Map your Network

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NCME's Jennifer MacArthur helps you map your network, avoid common network pitfalls and make new connections to better engage your community.

Published in: Technology, Spiritual
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  • First tell June Holley’s story p. 8 introduction to Network Weaver Handbook – with qualifier re: people of color communities. Then plot out points hierarchy vs. networks. We have moved into an era of complexity. The hierarchical leadership style of the 20 th century is not effectively addressing the issues we face as public broadcasters in the 21 st century.
  • Why is a network approach a more effective strategy for our complex, 21 st century world? Networks encourage peer relationships that acknowledge every individual has a valuable contribution to make. Networks, when effective, include all stakeholders affected by an issue. Those most impacted by a problem are essential participants as they have the deepest understanding of the system and how it works (or doesn’t). Networks encourage individuals to connect with others and initiate collaborative action. Power is distributed among many, not concentrated by few. All this collaborative action that includes and empowers formally excluded individuals leads to new thinking, new behavior and new ideas!
  • Old Boys Club: Closed and homogenous. People interact only with people like themselves Plusses: 1) high levels of trust, and 2) people know what’s happening throughout the network Minuses: no access to other ideas or perspectives Elephant: references the parable of the blind men and the elephant. People here are connected only to two others. Plusses: potential to know their friends’ friends who may have different perspectives Minuses: less likely to know what’s happening in other parts of the network – a limited view of the whole
  • Hub and Spoke: one person controls this network and information flow in the network Plusses: very efficient way of spreading information Minuses: 1) people are less likely to know what’s going on in other parts of the network independent of hub, and 2) If the hub left the network, it would probably fall apart Isolated clusters: groups with similar affiliations, geography, race/ethnicity are barely connected to each other Plusses: solidarity and comfort of similarity Minuses: 1) people tend to hear only one perspective, 2) can lead to discrimination, and 3) people unlikely to know what’s happening in other clusters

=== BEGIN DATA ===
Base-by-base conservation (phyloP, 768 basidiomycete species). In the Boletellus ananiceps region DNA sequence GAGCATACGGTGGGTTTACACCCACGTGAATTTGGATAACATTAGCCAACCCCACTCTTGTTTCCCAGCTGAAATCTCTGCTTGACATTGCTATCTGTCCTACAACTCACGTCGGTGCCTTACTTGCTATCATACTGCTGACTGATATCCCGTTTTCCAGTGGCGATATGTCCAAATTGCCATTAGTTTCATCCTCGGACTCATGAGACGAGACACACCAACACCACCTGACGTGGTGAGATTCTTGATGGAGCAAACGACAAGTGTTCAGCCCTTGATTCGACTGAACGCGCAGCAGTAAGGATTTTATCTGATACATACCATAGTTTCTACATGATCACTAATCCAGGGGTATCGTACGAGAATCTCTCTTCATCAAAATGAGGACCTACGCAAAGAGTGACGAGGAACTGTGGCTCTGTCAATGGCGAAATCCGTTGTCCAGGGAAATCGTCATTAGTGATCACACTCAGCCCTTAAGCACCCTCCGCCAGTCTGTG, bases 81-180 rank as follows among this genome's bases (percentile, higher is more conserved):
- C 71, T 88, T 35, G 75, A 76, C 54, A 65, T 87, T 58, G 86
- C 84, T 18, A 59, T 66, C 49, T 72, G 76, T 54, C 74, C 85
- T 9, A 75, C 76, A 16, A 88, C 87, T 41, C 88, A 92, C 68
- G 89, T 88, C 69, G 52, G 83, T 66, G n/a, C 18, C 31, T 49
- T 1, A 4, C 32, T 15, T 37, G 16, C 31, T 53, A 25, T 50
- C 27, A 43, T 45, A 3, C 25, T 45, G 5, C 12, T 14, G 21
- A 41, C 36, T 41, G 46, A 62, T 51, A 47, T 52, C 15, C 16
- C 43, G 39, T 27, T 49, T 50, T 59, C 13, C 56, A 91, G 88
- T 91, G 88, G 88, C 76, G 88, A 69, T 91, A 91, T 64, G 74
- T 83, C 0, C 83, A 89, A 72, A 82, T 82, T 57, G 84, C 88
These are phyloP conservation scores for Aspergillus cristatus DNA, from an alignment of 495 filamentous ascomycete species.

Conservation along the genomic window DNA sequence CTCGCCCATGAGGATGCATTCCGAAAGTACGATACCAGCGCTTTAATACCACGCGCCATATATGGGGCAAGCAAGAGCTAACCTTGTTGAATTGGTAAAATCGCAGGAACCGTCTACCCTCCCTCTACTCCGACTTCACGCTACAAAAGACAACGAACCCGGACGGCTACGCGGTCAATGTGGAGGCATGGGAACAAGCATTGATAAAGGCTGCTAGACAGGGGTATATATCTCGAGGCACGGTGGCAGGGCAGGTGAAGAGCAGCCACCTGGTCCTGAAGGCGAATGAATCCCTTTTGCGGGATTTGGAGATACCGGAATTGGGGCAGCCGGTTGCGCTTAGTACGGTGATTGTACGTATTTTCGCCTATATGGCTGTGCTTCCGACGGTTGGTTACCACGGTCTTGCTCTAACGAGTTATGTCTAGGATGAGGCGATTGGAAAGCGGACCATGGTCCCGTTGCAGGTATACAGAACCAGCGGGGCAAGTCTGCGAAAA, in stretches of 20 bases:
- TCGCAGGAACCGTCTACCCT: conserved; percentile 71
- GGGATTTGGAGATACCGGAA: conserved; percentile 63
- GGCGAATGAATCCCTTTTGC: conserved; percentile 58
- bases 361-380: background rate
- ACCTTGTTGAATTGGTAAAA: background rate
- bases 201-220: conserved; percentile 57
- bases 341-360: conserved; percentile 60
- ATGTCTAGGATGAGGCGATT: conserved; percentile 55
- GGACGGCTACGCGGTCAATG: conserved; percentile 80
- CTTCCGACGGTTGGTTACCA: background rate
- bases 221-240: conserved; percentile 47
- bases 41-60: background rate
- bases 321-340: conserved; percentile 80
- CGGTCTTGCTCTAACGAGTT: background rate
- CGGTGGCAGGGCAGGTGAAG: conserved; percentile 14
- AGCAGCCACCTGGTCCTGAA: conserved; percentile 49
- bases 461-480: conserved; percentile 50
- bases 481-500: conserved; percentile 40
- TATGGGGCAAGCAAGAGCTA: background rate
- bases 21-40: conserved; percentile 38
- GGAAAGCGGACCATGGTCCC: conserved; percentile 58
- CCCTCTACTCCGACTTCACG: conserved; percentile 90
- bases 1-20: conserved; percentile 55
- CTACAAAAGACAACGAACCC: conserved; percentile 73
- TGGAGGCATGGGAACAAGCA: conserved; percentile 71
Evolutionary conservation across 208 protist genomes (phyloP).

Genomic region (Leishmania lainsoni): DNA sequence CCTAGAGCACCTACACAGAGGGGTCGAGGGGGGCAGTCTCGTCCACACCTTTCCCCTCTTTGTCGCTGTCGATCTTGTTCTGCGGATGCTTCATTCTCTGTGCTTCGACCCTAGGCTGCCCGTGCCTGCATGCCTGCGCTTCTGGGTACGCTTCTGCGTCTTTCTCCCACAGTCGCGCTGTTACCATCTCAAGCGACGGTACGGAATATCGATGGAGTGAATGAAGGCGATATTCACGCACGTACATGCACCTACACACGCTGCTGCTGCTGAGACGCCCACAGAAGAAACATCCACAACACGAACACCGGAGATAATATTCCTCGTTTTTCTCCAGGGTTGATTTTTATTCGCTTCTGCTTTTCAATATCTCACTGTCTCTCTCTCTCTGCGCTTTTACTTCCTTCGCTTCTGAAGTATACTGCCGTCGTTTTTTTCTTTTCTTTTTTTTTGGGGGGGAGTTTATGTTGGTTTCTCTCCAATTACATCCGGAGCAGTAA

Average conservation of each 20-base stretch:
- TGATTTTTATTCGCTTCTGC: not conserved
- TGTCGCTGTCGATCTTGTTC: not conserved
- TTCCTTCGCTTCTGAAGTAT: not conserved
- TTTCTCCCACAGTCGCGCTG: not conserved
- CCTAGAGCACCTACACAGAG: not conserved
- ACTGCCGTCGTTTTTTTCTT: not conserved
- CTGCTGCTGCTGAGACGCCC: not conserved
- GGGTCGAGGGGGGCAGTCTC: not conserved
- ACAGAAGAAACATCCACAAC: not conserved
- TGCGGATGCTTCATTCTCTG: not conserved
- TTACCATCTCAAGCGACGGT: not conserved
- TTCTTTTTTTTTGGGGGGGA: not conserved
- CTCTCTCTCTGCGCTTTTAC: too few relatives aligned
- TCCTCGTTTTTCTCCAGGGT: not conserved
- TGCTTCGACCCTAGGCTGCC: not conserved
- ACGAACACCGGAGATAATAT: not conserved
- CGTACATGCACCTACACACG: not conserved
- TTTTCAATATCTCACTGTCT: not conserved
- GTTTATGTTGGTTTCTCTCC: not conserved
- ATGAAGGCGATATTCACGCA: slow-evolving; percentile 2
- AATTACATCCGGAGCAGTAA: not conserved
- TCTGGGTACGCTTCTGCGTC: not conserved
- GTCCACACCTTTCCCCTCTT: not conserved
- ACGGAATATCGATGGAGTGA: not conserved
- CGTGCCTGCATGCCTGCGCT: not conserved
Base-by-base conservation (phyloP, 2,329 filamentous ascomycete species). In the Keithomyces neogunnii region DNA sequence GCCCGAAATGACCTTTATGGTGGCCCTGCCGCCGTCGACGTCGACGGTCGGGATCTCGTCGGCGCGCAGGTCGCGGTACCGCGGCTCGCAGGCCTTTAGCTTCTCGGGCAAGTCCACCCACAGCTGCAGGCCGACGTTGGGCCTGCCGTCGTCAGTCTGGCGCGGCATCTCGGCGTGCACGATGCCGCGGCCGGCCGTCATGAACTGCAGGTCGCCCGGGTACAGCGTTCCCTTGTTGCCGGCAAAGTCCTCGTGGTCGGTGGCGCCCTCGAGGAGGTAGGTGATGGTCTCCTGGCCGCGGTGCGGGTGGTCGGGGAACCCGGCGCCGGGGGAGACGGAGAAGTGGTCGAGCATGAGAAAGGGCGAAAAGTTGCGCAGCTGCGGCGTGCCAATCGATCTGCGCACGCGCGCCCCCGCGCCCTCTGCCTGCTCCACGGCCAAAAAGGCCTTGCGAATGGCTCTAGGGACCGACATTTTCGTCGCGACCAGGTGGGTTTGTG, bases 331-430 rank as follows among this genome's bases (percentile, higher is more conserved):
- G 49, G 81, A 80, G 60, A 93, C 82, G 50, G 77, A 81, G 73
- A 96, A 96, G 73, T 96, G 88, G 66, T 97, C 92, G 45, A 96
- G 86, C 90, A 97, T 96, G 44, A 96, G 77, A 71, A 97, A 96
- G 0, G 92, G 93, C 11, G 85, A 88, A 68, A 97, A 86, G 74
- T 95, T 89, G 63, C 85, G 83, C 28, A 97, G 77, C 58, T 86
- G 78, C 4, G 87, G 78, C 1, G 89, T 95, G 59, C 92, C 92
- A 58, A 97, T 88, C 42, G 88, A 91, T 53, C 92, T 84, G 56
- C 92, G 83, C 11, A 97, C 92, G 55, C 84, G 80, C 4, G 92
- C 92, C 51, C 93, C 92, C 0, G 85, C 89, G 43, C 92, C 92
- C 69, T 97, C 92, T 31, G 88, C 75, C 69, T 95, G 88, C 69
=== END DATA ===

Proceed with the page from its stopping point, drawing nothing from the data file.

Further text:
• Map your Network

    1. 1. Network MappingJENNIFER MACARTHUR, NCME
    2. 2. Networks| A Shift in ThinkingHierarchical Approach Network ApproachOutreach EngagementFew leaders Everyone a leaderCause and effect Complex causesPredictable UnexpectedSilos CollaborationBroadcast Social Web20th century 21st century
    3. 3. Why Networks| Spread the wealth (and the work!) Develops peer relationships Requires inclusion Mobilizes leadership Encourages innovation
    4. 4. Networks| Basic Elements HubInnovator Triangle Twosie Connectors
    5. 5. Networks| Avoiding the PitfallsThe Old Boys’ Club: The Elephant:
    6. 6. Networks| Avoiding the PitfallsHub and Spoke Isolated Clusters
    7. 7. Networks| Mapping and Analysis Mapping Group Exercise http://inmaps.linkedinlabs.com/ http://www.bethkanter.org/network-mapping/The Network Weaver Handbook (2012), June Holley
    8. 8. Questions?

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